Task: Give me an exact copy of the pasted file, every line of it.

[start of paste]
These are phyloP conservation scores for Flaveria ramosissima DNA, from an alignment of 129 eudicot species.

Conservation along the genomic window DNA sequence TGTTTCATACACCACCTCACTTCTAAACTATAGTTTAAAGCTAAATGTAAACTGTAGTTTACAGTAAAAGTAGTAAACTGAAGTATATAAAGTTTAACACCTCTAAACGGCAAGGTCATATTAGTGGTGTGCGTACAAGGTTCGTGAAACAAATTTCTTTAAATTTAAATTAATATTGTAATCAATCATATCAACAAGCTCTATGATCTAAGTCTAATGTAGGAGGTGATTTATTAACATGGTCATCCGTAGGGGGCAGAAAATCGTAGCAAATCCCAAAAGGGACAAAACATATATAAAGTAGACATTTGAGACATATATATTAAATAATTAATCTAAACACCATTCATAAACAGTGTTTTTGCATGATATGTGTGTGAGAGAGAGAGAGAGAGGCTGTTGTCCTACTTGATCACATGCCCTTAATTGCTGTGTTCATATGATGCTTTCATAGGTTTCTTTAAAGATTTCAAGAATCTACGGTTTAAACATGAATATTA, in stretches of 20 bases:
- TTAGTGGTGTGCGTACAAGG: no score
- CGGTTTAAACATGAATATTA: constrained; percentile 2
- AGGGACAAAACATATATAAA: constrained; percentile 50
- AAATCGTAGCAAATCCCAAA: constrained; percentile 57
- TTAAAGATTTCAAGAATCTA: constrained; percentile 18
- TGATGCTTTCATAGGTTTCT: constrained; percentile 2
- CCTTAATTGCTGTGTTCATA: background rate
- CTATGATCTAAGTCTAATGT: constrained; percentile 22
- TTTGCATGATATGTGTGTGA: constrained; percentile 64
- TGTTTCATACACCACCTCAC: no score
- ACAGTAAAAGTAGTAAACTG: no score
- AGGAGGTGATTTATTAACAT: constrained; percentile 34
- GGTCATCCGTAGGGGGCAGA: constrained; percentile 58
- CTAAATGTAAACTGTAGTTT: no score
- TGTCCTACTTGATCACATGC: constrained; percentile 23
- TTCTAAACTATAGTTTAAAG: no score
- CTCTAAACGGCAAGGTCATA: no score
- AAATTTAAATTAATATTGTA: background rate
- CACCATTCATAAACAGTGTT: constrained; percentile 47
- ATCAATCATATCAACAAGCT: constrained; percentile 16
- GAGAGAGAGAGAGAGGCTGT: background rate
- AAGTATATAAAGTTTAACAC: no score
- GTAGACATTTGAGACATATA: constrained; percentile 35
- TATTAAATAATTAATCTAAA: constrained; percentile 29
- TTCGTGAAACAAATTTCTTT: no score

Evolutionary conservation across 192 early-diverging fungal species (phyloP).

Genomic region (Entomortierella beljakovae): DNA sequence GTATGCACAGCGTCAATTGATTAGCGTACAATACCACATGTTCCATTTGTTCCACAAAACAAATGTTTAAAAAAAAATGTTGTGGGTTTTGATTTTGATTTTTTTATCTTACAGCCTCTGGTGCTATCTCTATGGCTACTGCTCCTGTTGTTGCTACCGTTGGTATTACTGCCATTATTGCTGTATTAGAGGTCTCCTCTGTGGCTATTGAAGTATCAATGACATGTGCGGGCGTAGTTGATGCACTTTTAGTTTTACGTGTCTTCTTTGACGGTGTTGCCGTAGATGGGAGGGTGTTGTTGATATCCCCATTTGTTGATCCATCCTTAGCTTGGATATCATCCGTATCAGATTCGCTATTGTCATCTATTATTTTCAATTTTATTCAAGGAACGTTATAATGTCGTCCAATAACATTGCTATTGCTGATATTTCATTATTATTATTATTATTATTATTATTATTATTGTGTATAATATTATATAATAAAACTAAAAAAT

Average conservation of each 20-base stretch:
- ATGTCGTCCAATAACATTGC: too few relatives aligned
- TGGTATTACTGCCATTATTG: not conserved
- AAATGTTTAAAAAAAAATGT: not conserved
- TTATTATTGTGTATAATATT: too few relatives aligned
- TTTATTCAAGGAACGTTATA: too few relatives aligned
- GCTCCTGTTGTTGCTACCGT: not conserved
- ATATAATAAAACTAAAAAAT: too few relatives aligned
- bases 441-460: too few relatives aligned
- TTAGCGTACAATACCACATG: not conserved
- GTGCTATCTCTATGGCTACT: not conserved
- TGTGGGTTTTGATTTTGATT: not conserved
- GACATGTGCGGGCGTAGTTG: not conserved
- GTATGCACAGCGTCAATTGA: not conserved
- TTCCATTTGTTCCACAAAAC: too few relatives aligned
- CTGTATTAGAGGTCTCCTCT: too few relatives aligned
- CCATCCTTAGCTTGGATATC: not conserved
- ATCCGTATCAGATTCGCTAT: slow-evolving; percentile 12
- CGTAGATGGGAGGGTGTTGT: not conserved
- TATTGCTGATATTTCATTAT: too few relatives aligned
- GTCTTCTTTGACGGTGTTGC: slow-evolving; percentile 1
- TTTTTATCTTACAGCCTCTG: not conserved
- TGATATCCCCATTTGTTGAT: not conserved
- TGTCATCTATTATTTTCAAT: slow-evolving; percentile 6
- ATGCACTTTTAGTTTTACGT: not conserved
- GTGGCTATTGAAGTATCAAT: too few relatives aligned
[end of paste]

These are phyloP conservation scores for Flaveria ramosissima DNA, from an alignment of 129 eudicot species.

Conservation along the genomic window DNA sequence TGTTTCATACACCACCTCACTTCTAAACTATAGTTTAAAGCTAAATGTAAACTGTAGTTTACAGTAAAAGTAGTAAACTGAAGTATATAAAGTTTAACACCTCTAAACGGCAAGGTCATATTAGTGGTGTGCGTACAAGGTTCGTGAAACAAATTTCTTTAAATTTAAATTAATATTGTAATCAATCATATCAACAAGCTCTATGATCTAAGTCTAATGTAGGAGGTGATTTATTAACATGGTCATCCGTAGGGGGCAGAAAATCGTAGCAAATCCCAAAAGGGACAAAACATATATAAAGTAGACATTTGAGACATATATATTAAATAATTAATCTAAACACCATTCATAAACAGTGTTTTTGCATGATATGTGTGTGAGAGAGAGAGAGAGAGGCTGTTGTCCTACTTGATCACATGCCCTTAATTGCTGTGTTCATATGATGCTTTCATAGGTTTCTTTAAAGATTTCAAGAATCTACGGTTTAAACATGAATATTA, in stretches of 20 bases:
- TTAGTGGTGTGCGTACAAGG: no score
- CGGTTTAAACATGAATATTA: constrained; percentile 2
- AGGGACAAAACATATATAAA: constrained; percentile 50
- AAATCGTAGCAAATCCCAAA: constrained; percentile 57
- TTAAAGATTTCAAGAATCTA: constrained; percentile 18
- TGATGCTTTCATAGGTTTCT: constrained; percentile 2
- CCTTAATTGCTGTGTTCATA: background rate
- CTATGATCTAAGTCTAATGT: constrained; percentile 22
- TTTGCATGATATGTGTGTGA: constrained; percentile 64
- TGTTTCATACACCACCTCAC: no score
- ACAGTAAAAGTAGTAAACTG: no score
- AGGAGGTGATTTATTAACAT: constrained; percentile 34
- GGTCATCCGTAGGGGGCAGA: constrained; percentile 58
- CTAAATGTAAACTGTAGTTT: no score
- TGTCCTACTTGATCACATGC: constrained; percentile 23
- TTCTAAACTATAGTTTAAAG: no score
- CTCTAAACGGCAAGGTCATA: no score
- AAATTTAAATTAATATTGTA: background rate
- CACCATTCATAAACAGTGTT: constrained; percentile 47
- ATCAATCATATCAACAAGCT: constrained; percentile 16
- GAGAGAGAGAGAGAGGCTGT: background rate
- AAGTATATAAAGTTTAACAC: no score
- GTAGACATTTGAGACATATA: constrained; percentile 35
- TATTAAATAATTAATCTAAA: constrained; percentile 29
- TTCGTGAAACAAATTTCTTT: no score

Evolutionary conservation across 192 early-diverging fungal species (phyloP).

Genomic region (Entomortierella beljakovae): DNA sequence GTATGCACAGCGTCAATTGATTAGCGTACAATACCACATGTTCCATTTGTTCCACAAAACAAATGTTTAAAAAAAAATGTTGTGGGTTTTGATTTTGATTTTTTTATCTTACAGCCTCTGGTGCTATCTCTATGGCTACTGCTCCTGTTGTTGCTACCGTTGGTATTACTGCCATTATTGCTGTATTAGAGGTCTCCTCTGTGGCTATTGAAGTATCAATGACATGTGCGGGCGTAGTTGATGCACTTTTAGTTTTACGTGTCTTCTTTGACGGTGTTGCCGTAGATGGGAGGGTGTTGTTGATATCCCCATTTGTTGATCCATCCTTAGCTTGGATATCATCCGTATCAGATTCGCTATTGTCATCTATTATTTTCAATTTTATTCAAGGAACGTTATAATGTCGTCCAATAACATTGCTATTGCTGATATTTCATTATTATTATTATTATTATTATTATTATTATTGTGTATAATATTATATAATAAAACTAAAAAAT

Average conservation of each 20-base stretch:
- ATGTCGTCCAATAACATTGC: too few relatives aligned
- TGGTATTACTGCCATTATTG: not conserved
- AAATGTTTAAAAAAAAATGT: not conserved
- TTATTATTGTGTATAATATT: too few relatives aligned
- TTTATTCAAGGAACGTTATA: too few relatives aligned
- GCTCCTGTTGTTGCTACCGT: not conserved
- ATATAATAAAACTAAAAAAT: too few relatives aligned
- bases 441-460: too few relatives aligned
- TTAGCGTACAATACCACATG: not conserved
- GTGCTATCTCTATGGCTACT: not conserved
- TGTGGGTTTTGATTTTGATT: not conserved
- GACATGTGCGGGCGTAGTTG: not conserved
- GTATGCACAGCGTCAATTGA: not conserved
- TTCCATTTGTTCCACAAAAC: too few relatives aligned
- CTGTATTAGAGGTCTCCTCT: too few relatives aligned
- CCATCCTTAGCTTGGATATC: not conserved
- ATCCGTATCAGATTCGCTAT: slow-evolving; percentile 12
- CGTAGATGGGAGGGTGTTGT: not conserved
- TATTGCTGATATTTCATTAT: too few relatives aligned
- GTCTTCTTTGACGGTGTTGC: slow-evolving; percentile 1
- TTTTTATCTTACAGCCTCTG: not conserved
- TGATATCCCCATTTGTTGAT: not conserved
- TGTCATCTATTATTTTCAAT: slow-evolving; percentile 6
- ATGCACTTTTAGTTTTACGT: not conserved
- GTGGCTATTGAAGTATCAAT: too few relatives aligned